Secretary of Students for Justice in Palestine, Kenza El Abdallaoui, an author of the letter, said associating antisemitism with critiquing the Israeli government dilutes real antisemitism.

“It puts Palestinians and it puts their allies in a position where they either have to choose between their human rights or being labeled an antisemite, and that is not a position that anybody should be in,” El Abdallaoui said.

During the late 1940s to early 1950s, Jews fleeing persecution in Europe — some survivors of the Holocaust — migrated in mass numbers to Palestine, effectively doubling the Jewish population there. Prior to when the modern state of Israel was established in 1948, the country then was majority Palestinian Arabs and controlled by Britain.

As Jews migrated to Palestine, Arabs viewed the influx as part of European efforts to colonize their land and opposed it. Clashes between Israeli and Palestinian forces led to the displacement of over 700,000 Palestinian refugees. At the end of the war, Israel controlled most of the territory, and Palestinians were without a state.

The West Bank, east of Israel, is home to up to 3 million Palestinians and is under Israeli occupation. The United Nations and many Palestinians consider the West Bank illegally occupied land by the Israeli military. Some academics and activists define Israel’s occupation of Palestine as settler colonialism. Settler colonialism, a type of colonialism, is the process where settlers arrive seeking to replace the indigenous people of the land.

“If you say ‘the state of Israel is a racist endeavor, then you’re being antisemitic,’ then that’s going to affect how people view Palestinian activists and people who are fighting for the Palestinian cause,” said a Palestinian student activist, who asked not to be identified due to concerns about potential harassment.

Kenneth Stern, the author of the IHRA definition, spoke out in 2019 against the “weaponizing” of the definition, after then-President Donald Trump signed an executive order stating that antisemitism violates the Civil Rights Act of 1964. Though the executive order does not define antisemitism, it requires federal agencies to “consider” the IHRA working definition.

“It was never intended to be a campus hate speech code but that’s what Donald Trump’s executive order accomplished this week… This order is an attack on academic freedom and free speech, and will harm not only pro-Palestinian advocates, but also Jewish students and faculty, and the academy itself,” Stern stated in a Guardian opinion piece.

To voice support for the referendum, members of Hillel and other student groups submitted their own OpEd to the Minnesota Daily, discussing the rising tide of hate crimes against minorities, including Jews. According to the letter, accepting the IHRA definition would “signal to Jewish students — and other minority groups — that the University of Minnesota will not stand idly by in the face of rising hate and discrimination.”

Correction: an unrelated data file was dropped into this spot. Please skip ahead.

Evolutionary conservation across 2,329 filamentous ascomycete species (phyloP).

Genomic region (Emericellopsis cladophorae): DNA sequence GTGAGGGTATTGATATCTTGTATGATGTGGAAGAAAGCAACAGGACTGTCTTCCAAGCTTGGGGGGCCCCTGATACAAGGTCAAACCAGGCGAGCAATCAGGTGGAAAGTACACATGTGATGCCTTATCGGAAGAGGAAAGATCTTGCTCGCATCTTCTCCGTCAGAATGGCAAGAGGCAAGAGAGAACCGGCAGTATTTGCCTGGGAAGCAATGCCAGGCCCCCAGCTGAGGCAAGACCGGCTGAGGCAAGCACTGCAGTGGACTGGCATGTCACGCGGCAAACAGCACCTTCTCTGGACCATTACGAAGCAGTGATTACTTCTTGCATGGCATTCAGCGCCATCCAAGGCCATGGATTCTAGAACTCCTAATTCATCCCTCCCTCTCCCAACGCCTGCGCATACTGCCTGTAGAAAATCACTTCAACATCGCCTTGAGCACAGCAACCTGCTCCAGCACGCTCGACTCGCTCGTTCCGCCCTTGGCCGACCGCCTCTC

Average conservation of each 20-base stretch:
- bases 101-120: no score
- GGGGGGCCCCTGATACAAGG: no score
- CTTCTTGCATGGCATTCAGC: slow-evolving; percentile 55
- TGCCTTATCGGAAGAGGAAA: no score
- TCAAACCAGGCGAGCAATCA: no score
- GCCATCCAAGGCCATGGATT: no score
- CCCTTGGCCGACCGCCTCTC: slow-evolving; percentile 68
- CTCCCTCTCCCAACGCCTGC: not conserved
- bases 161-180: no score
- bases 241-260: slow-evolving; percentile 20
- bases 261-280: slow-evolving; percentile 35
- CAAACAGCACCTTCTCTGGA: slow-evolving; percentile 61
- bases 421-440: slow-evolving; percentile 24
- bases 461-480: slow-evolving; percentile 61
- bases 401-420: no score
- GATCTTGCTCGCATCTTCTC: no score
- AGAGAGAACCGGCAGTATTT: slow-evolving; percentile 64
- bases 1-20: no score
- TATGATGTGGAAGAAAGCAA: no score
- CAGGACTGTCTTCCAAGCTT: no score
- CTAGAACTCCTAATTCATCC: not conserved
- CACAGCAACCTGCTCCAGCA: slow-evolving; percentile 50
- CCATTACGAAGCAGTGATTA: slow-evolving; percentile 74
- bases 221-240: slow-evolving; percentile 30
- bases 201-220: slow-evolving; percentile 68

“Over and over again, we have witnessed the dangerous intersection of white supremacy and hatred of minorities,” the letter stated. “For many of these hateful individuals, anti-Jewish animus, constructed on wild conspiracy theories, forms the foundation of their hatred.”

Hillel hosted a public forum on Friday to answer questions about the referendum question. El Abdallaoui said the IHRA definition of antisemitism is not inclusive to Jews like herself, who do not feel Israel is connected with their identity.

In response, Bailey, the Hillel student president, said the main focus of the definition was not Israel, but to help University community members understand what antisemitism can look like.

“This referendum is about antisemitism. … The definition of this is dealing with antisemitic acts on campus, it’s rhetorical and physical manifestations for the Jewish and non-Jewish community,” Bailey said. “This definition, with this example that relates to Israel — it’s intended to distinguish between legitimate, valid criticism of Israel and what might be otherwise thinly-veiled forms of antisemitism. So, [for example] accusing Jews of dual-loyalty, comparing Israeli politicians to Nazis and collectively holding all Jewish people responsible for the actions of Israel.”

Anna Casey, Hillel’s vice president of campus affairs, said the reason why Hillel chose to use the IHRA definition over others was that more than 30 countries, including the United States government, have accepted the definition.

In response to the letter, Casey said that the antisemitism definition they are trying to adopt is not meant to suppress pro-Palestine voices.

“We’re not a pro-Israel organization first, we are a Jewish organization for Jewish students on campus,” Casey said.

Editor’s note: This story has been updated since publication to anonymize a source due to their concerns about potential harassment.

Clarification: A sentence of this story has been updated to more accurately reflect the Israeli occupation of the West Bank.